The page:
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Synopsis

Love is yellow and orange. Because love is sunny and warm. Love is purple. Because it’s okay to love outside the lines.

My thoughts

From the creators of The Day The Crayons Quit and The Day The Crayons Came Home, comes a new title that features the same band of loveable crayons with a simple story about love.

Love From The Crayons is not as detailed or complex a story as the first two books. Rather, it is a simple book, with one or two lines of text per page that follows the same pattern “Love is brown…because sometimes love stinks”, starring the ironic crayons and matching crayon drawings.

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Book Review: If I Built A School

If I Built A School – Chris Van Dusen – If I Built #3 – Dial Books – Published 13 August 2019

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Synopsis

If Jack built a school, there would be hover desks and pop-up textbooks, skydiving wind tunnels and a trampoline basketball court in the gym, a robo-chef to serve lunch in the cafeteria, field trips to Mars, and a whole lot more. The inventive boy who described his ideal car and house in previous books is dreaming even bigger this time.

My thoughts

If I Built A School is Chris Van Dusen’s third If I Built… picture book. Brilliantly coloured spreads full of wonderful imaginings provide the perfect leaping off point to spark children’s own creativity. If I Built A School is more like If I Built a fun park. From glass tube travel ports and spaceships to holograms and water slides, Jack’s school design is wild and heaps of fun.

While the inclusions in Jack’s school are perhaps not exactly surprising, it is the leap of creativity and the passing of design over to the child that I really like. As Jack tours his teacher around the school, introducing her to his plans and reasoning behind them, even sometimes admitting that he doesn’t yet have all the details on how something might actually work, it is the creativity that is passed into his hands and his teacher’s looks of wonder that I most appreciate (especially her considered look at the existing brick school box at the close of the book).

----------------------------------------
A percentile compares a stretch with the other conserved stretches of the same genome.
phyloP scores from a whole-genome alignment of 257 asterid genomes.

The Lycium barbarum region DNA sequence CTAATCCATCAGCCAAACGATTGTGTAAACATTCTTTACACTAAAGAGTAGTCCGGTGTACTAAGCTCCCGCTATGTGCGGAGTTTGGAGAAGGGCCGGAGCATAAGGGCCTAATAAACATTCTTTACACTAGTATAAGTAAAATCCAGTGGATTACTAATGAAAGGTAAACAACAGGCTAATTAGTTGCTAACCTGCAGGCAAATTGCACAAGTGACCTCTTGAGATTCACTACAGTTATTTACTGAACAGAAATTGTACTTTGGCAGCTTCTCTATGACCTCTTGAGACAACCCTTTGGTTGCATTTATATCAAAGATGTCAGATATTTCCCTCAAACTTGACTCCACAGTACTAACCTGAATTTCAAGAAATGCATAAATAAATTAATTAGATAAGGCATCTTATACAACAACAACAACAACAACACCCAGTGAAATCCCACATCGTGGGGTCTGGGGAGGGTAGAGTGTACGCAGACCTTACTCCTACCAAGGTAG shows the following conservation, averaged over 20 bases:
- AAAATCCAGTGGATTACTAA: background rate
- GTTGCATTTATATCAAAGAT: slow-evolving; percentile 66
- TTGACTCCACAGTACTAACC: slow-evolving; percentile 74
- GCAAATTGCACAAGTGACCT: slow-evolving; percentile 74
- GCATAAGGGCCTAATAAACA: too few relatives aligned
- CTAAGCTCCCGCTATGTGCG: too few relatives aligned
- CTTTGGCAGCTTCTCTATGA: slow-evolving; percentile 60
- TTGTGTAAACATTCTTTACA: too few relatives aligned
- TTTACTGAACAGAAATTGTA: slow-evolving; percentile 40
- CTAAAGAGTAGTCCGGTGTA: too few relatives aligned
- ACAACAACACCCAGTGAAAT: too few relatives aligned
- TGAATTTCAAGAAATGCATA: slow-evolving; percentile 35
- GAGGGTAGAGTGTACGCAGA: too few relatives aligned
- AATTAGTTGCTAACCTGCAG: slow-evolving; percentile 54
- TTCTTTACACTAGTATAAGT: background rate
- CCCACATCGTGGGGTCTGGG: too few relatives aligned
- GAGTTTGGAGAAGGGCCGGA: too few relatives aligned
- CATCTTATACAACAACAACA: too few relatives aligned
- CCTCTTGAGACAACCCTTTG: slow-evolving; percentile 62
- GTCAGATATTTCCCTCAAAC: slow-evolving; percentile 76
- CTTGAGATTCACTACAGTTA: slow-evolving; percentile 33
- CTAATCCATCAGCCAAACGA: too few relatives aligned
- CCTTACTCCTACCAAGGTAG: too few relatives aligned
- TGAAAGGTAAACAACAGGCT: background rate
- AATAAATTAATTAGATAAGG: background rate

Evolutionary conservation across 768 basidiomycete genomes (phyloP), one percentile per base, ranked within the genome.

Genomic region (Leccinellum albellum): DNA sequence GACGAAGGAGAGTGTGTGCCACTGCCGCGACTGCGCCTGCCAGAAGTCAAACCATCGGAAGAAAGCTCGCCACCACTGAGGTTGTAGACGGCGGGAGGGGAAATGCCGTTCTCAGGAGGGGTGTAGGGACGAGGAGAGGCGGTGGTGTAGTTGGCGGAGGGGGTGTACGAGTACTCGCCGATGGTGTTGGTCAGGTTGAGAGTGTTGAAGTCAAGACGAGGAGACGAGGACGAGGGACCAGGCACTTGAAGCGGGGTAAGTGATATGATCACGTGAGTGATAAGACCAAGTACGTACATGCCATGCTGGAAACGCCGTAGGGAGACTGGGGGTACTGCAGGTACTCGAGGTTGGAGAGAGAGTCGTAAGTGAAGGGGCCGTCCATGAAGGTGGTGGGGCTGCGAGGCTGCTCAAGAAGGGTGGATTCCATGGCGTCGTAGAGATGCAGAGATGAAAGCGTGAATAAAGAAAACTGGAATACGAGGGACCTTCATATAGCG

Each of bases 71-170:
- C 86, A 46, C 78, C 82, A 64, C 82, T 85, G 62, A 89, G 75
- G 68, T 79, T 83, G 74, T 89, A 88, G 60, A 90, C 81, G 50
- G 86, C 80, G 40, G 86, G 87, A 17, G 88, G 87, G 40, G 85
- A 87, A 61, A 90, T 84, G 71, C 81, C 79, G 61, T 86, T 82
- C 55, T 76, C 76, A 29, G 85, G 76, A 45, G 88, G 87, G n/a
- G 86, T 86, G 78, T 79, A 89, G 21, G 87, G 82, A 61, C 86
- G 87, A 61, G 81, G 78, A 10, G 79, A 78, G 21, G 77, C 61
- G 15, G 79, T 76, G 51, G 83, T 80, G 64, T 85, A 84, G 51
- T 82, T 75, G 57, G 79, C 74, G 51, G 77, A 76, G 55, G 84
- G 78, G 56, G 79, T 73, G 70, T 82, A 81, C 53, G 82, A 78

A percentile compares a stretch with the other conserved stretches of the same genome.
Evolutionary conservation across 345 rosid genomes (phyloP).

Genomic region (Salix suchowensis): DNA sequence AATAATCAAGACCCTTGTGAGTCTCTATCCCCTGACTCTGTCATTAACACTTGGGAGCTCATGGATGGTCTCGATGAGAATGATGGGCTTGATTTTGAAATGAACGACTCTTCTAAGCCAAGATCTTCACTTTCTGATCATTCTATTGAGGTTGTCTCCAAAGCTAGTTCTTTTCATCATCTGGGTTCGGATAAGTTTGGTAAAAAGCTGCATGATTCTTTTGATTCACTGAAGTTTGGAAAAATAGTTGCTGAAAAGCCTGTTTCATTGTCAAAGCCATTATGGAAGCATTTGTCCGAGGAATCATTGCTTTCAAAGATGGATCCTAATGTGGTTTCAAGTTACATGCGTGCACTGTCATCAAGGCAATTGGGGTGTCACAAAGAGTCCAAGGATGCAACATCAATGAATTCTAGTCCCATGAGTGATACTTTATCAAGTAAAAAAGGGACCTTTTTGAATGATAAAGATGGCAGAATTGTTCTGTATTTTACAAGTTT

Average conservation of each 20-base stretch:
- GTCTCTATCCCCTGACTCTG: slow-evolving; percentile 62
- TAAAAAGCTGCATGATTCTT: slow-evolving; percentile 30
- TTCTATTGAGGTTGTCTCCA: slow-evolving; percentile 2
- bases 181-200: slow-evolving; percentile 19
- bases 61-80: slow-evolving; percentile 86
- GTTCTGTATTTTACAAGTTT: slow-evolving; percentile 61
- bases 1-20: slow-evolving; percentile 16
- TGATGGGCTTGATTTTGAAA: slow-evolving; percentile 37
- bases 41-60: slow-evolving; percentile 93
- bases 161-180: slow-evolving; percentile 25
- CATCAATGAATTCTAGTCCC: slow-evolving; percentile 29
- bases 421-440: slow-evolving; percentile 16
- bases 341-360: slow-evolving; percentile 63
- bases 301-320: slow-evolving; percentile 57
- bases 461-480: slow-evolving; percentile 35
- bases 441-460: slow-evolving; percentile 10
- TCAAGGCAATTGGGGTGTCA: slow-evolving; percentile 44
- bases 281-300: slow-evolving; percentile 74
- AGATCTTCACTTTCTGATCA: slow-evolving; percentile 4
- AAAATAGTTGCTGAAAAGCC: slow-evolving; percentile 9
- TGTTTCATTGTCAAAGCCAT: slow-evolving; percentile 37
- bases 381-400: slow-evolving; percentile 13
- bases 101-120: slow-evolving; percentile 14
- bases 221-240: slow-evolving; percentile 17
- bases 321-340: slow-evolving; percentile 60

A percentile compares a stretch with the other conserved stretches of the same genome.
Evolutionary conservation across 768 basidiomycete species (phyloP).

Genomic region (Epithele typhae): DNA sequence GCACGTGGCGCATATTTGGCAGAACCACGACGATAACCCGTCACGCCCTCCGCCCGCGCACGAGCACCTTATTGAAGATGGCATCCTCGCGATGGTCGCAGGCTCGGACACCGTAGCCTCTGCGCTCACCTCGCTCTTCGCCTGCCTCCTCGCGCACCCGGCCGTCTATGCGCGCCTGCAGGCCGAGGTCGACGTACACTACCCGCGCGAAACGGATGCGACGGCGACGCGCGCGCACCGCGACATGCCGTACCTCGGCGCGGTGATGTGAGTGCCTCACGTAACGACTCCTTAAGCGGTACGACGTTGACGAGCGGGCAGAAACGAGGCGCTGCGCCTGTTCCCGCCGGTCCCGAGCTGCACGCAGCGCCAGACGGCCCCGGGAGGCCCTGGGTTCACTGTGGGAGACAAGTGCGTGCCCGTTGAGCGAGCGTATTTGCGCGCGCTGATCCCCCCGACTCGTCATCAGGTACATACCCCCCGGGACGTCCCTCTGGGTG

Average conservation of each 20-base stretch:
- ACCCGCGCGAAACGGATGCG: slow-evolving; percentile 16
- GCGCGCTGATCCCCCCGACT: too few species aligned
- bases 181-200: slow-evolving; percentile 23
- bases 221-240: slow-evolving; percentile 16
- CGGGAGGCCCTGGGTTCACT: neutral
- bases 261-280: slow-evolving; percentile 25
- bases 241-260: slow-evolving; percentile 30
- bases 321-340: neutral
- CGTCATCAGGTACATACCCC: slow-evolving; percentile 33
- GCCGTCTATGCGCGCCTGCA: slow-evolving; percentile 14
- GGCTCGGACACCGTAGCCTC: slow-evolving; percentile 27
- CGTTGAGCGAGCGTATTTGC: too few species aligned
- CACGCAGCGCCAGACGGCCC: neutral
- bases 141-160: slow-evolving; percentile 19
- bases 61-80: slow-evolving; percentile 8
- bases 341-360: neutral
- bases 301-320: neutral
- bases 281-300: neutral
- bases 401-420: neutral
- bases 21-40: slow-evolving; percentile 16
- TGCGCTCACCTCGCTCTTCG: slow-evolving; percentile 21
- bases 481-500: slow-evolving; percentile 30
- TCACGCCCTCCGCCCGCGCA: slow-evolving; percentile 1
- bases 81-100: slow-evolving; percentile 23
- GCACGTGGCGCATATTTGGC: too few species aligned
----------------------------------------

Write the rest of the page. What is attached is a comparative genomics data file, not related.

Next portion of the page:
There is so much that one could do with children after reading this book. Having children design their own school is just one simple activity. Working with DIY holograms is an easy tech-related activity, while in-depth discussion, for example, about Jack’s decision to have animals sequestered into small enclosures just inside the entrance of his school could spark much-needed conversation about the relationship between animals and humans.

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Book Review: Leaf

Leaf – Sandra Dieckmann – Flying Eye Books – Published 3 October 2017

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Synopsis

When a polar bear arrives unexpectedly in the woods, the animals fear and avoid him, suspecting him to be dangerous—and his habit of collecting leaves only adds to their distrust. Then one day, they watch as he attempts to fly over the water with wings made of colorful leaves, just trying to go home.

Maybe he needs some help?

My thoughts

Is it just me or are pictures books becoming more and more beautiful these days. I’ve noticed it with a lot of the books we have coming into the library, and now this book, Leaf, is absolutely, strikingly gorgeous. And not just the illustrations but the story and message, too.

Set in the wild wood, the animals who call this rugged land their home are surprised and a little wary when a new animal arrives. He is big, white, and has lots of teeth. But stranger still is his habit of collecting leaves. So they name him Leaf. But as the animals watch Leaf they finally become brave enough to ask him his story.